A true story from Jason’s 2012 holiday season.
So picture it. Last Saturday, the maternal family assembled at The Matriarch’s house in a quiet suburb of Grand Rapids, Michigan. My grandmother had prepared a lovely spread and most of the family — sans one aunt, who with her husband was visiting their daughter in Colorado — was there. My four cousins from Indiana are all growing so fast; it’s hard to believe the eldest is already half-way through her college years. I distinctly recall being ready to graduate high school when I learned that my youngest aunt would bear her first child. Makes me feel … old.
My brother was there, with his wife and his almost 8-year-old son. So was my mom.
The party was fun. Everyone got along nicely and there was enough food to service an entire team of sumo wrestlers. We were there perhaps four hours or so. As we packed up to leave, my brother asked me what I was doing the next day. I answered him honestly: “Not much.”
The next afternoon, he called me and I invited him over. I’ve lived at my current home for two years; it’s the first time he’s visited.
Some background might be in order. When we were kids, we were different people. Still are, truth be told. He was excitable and practical; I was more laid back and academic. We never really had any bad blood, but we didn’t have a lot in common. So we’d see each other a few times each year, on holidays, and call it good. About five years ago, our relationship improved. I made some different life choices, and for about a year, we were closer. Then I dragged him and his wife into some unnecessary interpersonal drama, and things chilled out again. After that, he worked overseas for two years and in a way, we were back to the status quo — friendly, but only on the holidays.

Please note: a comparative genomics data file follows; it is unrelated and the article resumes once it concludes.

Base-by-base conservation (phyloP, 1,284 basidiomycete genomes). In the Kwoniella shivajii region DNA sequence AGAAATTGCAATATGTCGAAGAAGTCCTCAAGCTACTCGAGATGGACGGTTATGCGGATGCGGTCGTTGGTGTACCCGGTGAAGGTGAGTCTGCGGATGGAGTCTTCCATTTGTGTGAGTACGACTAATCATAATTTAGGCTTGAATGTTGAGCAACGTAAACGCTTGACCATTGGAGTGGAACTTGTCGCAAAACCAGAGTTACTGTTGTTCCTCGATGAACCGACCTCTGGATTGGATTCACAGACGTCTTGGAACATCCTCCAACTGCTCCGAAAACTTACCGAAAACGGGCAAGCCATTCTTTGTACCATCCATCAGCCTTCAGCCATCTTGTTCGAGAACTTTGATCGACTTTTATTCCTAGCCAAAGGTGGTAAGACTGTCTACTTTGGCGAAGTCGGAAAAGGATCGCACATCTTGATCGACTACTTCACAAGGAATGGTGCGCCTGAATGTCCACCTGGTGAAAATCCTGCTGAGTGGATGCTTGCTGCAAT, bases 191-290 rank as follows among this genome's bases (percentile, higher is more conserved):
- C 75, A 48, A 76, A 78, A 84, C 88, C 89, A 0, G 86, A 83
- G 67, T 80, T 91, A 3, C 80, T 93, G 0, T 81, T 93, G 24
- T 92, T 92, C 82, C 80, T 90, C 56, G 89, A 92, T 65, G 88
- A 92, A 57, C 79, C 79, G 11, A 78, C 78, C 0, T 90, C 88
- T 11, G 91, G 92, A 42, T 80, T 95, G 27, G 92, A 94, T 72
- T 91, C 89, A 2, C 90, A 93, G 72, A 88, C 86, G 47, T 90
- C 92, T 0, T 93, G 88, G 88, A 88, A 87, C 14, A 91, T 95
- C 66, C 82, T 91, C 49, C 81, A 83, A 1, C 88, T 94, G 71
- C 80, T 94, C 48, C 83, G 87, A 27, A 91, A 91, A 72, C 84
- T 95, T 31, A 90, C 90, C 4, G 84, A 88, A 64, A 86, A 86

Anyway, when he stopped by, I offered him some delicious beer and a cigar — a Rocky Patel Vintage 1992 Cameroon. I enjoyed a Carlos Torano 1916 Torpedo. We talked for a few hours. Nothing profound, mostly stories about his work overseas, his travel and current work responsibilities. It was the first time he and I sat down to talk since early 2009.
Then he suggested we should sit down for a cigar more often.
The next day, we had another family party. He brought me my gift, which was a large box, a bit heavy, that made funny sounds when I shook it. He made me guess what was in it, and I managed to fail miserably. True to form, he did a bait-and-switch. The box contained two bottles of water and a box of macaroni duct-taped to the bottom. Above it, in those plastic air bubble bladders, were three cigars. And a cryptic note suggesting that they didn’t need to be enjoyed in solitude.
Moral of the story: Never underestimate the power of a good cigar to give people a reason to get together.
Happy new year.